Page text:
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Global Reverberations

The French and Russian Revolutions had enormous impact beyond their metropolitan borders. Their ideological zeal and the dramatic changes they brought about both frightened and inspired many abroad. But neither revolution was ‘pre-packaged’. They were not models that were simply emulated in any straightforward sense. Rather, in responding to them, external witnesses often refracted them through the prism of their own political, economic and cultural priorities. Contingency mattered, since local circumstances could open up or shut down possibilities in how witnesses might use these revolutions. Ultimately, the historical importance of the French and Russian Revolutions owes to the global impact they had.

Seminar Questions

  1. To what extent did the French and Russian revolutions share a similar internationalist core?
  2. Why was spreading the revolution deemed to be essential in the minds of the Bolshevik leaders?
  3. Compare the international impact of the French and Russian Revolutions.

Core Readings

  • Michael Duffy, ‘War, revolution and the crisis of the British empire’, in Mark Philp (ed.), The French Revolution and British Popular Politics (Cambridge: Cambridge University Press, 1991), 118-145.
  • Ashli White, ‘The Saint-Dominguan Refugees and American Distinctiveness in the Early Years of the Haitian Revolution’ in David Patrick Geggus and Norman Fiering (eds.), The World of the Haitian Revolution (Bloomington IN: Indiana University Press, 2009), 248-260.
  • David Geggus, ‘The Great Powers and the Haitian Revolution’, chapter 11 of Haitian Revolutionary Studies (Indiana University Press, 2002), 171-178 (ebook).
  • Guillaume Mazeau, ‘Revolutionary Roundup. Western Misconstructions of the Tunisian Revolution’, La Vie des idées, 27 June 2013. ISSN : 2105-3030. URL : http://www.booksandideas.net/Revolutionary-Roundup.html
  • Bukharin, N and Preobrazhensky, E The ABC of Communism ch 5 paras 35, 36, 40 http://www.marxists.org/archive/bukharin/works/1920/abc/05.htm
  • Ransome, Arthur The Third International (an extract from Russia in 1919) http://www.marxists.org/history/archive/ransome/works/1919-russia/ch27.htm
  • 21 Conditions for Admission to the Communist International (from Jane Degras (ed) The Communist International: Documents vol 1, 1919 – 22 (R.I.I.A. Chatham House, London 1965) ) pp. 168-72 plus commentary pp. 166-8 http://www.marxists.org/history/international/comintern/documents/volume1-1919-1922.pdf

Further Reading

Impact of French and Haitian Revolutions

  • Joseph Klaits and Michael Haltzel (eds.), Global Ramifications of the French Revolution (Cambridge: Cambridge University Press, 1994).
  • Ashli White, Encountering Revolution: Haiti and the Making of the Early Republic (Baltimore MD: Johns Hopkins University Press, 2010).
  • David P. Geggus and Norman Fiering (eds.), The World of the Haitian Revolution (Bloomington IN: Indiana University Press, 2009).

Impact in Britain

  • Emma Vincent Macleod, ‘British Attitudes to the French Revolution,’ The Historical Journal 50: 3 (Sept 2007), 689-709, very good overview of the recent literature on the topic.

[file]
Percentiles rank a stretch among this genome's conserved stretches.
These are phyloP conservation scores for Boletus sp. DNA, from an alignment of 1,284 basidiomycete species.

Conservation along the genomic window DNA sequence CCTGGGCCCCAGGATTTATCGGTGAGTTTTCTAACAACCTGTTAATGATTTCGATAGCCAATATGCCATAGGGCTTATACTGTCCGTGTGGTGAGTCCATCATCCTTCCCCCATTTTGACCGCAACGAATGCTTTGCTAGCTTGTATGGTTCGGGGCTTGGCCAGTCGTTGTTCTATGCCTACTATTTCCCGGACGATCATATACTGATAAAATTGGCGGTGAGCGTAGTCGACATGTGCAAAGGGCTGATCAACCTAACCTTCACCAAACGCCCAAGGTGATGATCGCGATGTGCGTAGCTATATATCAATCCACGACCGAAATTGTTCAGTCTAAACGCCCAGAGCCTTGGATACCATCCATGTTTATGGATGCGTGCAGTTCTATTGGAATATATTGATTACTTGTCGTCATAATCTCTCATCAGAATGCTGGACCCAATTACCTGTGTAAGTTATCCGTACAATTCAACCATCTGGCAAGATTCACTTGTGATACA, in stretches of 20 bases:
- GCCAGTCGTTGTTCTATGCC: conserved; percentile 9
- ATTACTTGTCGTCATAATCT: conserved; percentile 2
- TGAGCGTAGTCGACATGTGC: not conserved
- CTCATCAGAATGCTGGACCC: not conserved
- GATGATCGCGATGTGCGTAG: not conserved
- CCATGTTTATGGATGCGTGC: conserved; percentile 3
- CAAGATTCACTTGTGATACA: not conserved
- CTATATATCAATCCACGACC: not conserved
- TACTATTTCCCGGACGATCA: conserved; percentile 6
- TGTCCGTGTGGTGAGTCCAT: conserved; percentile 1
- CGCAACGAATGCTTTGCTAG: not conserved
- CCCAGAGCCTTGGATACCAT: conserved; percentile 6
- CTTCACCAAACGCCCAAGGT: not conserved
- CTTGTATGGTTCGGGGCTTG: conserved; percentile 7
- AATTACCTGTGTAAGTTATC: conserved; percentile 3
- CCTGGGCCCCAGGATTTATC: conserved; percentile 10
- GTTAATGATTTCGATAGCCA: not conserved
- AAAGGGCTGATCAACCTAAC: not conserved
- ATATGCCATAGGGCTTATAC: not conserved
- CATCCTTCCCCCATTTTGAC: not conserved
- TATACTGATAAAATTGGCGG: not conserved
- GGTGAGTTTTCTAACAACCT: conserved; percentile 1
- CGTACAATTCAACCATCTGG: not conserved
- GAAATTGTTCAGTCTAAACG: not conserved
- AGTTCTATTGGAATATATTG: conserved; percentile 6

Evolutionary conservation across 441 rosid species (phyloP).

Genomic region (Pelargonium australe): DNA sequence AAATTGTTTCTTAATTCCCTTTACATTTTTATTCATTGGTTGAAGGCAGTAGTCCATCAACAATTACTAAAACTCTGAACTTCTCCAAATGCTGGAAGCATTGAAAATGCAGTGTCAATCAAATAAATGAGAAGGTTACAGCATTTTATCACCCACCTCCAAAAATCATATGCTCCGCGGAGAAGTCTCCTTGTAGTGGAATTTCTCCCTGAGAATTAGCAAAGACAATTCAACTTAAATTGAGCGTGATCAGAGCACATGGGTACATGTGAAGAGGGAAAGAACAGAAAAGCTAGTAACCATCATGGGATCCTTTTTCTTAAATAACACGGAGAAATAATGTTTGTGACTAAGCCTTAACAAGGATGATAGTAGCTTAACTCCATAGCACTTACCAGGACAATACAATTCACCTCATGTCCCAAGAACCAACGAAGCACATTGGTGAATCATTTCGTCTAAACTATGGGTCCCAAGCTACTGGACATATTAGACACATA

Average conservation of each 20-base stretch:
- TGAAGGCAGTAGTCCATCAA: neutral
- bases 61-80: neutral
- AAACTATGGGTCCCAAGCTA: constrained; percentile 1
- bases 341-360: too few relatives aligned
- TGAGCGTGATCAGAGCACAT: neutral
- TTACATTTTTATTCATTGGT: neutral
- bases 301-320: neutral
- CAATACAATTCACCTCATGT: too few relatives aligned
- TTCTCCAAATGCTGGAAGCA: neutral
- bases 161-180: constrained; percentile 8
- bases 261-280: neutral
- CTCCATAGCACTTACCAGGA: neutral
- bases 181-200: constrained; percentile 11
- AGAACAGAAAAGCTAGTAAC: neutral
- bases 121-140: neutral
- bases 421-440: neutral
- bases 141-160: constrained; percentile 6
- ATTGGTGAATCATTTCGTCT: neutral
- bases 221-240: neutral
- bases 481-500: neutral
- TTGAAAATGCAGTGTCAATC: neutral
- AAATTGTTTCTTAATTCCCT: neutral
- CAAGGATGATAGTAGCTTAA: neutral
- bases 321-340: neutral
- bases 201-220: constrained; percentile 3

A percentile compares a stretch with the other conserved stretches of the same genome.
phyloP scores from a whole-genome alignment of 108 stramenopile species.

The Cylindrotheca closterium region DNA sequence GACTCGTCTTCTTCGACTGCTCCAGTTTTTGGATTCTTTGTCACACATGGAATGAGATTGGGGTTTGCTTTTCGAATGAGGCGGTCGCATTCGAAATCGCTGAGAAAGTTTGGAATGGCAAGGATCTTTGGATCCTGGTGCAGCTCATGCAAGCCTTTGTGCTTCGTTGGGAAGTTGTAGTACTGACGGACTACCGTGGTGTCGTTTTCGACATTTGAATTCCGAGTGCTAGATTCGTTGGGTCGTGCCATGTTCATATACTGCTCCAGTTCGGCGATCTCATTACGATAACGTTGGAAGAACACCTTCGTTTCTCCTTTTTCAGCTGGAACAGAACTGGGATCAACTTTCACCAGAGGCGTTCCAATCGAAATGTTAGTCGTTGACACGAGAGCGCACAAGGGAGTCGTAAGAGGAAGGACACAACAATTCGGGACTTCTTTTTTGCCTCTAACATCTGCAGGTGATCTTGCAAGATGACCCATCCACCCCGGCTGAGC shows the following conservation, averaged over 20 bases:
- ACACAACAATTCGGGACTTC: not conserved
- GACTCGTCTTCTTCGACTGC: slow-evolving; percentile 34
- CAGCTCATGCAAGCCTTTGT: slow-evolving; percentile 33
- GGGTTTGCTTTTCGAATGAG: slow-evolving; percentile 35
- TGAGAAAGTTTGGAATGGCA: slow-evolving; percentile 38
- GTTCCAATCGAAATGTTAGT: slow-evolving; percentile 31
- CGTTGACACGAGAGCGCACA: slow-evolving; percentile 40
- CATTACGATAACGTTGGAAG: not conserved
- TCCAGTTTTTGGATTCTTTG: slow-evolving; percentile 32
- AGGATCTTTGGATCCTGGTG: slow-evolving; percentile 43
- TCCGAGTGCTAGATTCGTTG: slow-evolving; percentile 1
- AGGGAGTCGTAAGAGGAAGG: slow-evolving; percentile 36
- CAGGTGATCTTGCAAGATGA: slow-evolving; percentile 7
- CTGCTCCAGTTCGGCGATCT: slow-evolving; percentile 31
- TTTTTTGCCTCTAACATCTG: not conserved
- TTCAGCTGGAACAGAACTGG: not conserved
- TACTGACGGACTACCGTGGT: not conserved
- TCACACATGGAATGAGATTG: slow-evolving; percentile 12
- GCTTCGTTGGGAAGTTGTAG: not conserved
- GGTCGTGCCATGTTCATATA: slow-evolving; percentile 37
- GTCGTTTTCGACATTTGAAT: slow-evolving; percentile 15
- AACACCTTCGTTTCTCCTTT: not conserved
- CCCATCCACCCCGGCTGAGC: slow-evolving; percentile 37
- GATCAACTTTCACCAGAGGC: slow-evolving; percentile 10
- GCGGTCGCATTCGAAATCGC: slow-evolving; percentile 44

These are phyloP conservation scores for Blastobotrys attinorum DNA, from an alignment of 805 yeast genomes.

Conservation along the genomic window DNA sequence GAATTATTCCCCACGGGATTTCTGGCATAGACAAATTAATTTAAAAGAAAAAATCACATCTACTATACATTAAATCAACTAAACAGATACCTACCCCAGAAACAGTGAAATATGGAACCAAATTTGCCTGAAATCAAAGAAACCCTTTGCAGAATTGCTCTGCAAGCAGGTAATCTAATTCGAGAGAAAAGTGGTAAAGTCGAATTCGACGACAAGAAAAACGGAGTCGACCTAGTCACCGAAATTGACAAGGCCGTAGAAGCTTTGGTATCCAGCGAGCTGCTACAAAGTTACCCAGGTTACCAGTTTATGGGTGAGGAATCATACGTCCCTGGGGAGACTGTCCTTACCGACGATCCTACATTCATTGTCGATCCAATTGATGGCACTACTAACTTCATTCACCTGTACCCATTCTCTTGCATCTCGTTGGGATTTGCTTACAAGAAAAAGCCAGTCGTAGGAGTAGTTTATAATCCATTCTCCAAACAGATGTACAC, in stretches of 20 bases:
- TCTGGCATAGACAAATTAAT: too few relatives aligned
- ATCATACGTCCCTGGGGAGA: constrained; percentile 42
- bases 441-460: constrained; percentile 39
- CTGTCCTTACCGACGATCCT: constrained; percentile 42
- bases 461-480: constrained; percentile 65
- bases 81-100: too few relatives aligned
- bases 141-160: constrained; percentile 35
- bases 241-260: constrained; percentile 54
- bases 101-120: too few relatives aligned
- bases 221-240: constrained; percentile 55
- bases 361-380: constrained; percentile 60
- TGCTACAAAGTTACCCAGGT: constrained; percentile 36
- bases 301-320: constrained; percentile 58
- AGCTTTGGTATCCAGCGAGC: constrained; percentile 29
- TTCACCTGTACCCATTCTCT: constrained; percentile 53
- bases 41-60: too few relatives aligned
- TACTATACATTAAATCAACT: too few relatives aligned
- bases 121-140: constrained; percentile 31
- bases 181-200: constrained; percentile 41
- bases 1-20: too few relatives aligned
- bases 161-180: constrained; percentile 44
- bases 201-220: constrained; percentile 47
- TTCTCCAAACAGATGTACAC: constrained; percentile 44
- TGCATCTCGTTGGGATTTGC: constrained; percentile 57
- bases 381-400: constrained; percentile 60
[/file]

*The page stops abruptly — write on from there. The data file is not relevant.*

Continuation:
• Marilyn Morris. The British Monarchy and the French Revolution. New Haven: Yale University Press, 1998.
  • J. E. Cookson. The British Armed Nation, 1793-1815. New York: Clarendon Press of Oxford University Press, 1997.
  • Iain Hampsher-Monk, The Impact of the French Revolution (Cambridge: Cambridge University Press, 2005).

Impact in the United States

  • Mark Hulliung, Citizens and Citoyens: Republicans and Liberals in America and France (Cambridge Mass.: Harvard University Press, 2002).
  • Frederic Cople Jaher, The Jews and the Nation: Revolution, Emancipation, State Formation, and the Liberal Paradigm in America and France (Princeton: Princeton University Press, 2002).
  • Matthew Rainbow Hale, ‘On Their Tiptoes: Political Time and Newspapers during the Advent of the Radicalized French Revolution, circa 1792-1793’, Journal of the Early Republic, 29:2 (2009), 191-218.
  • Ruth H. Bloch, Visionary Republic: Millennial Themes in American Thought, 1756-1949 (Cambridge: Cambridge University Press, 1985), part III.
  • Charles Downer Hazen, Contemporary American Opinion of the French Revolution (Gloucester, MA, 1964; orig. published 1897).

The international dimension of the Russian Revolution

  • McDermott, Kevin and Agnew, Jeremy The Comintern: a History of International Communism from Lenin to Stalin (Macmillan, London 1996)
  • Braunthal, Julius A History of the International vol 2 1914-1943 (Nelson, London 1967)
  • White, Stephen ‘Communism and the East: the Baku Congress, 1920’ in Slavic Review vol 33 no 3 1974 pp. 494-514
  • Stenographic report of the Baku Congress http://www.marxists.org/history/international/comintern/baku/index.htm
  • Foglesong, David America’s Secret War Against Bolshevism: US Intervention in the Russian Civil War 1917-20 (University of North Carolina Press, Chapel Hill, N.C. 1995)
  • Foglesong, David The American Mission and the ‘Evil Empire’: The Crusade for a Free Russia since 1881 (Cambridge University Press, Cambridge 2007) esp chs 1-3
  • Uldricks, T Diplomacy and Ideology: the Origins of Soviet Foreign Relations 1917-1930 (Sage Publications, London 1979)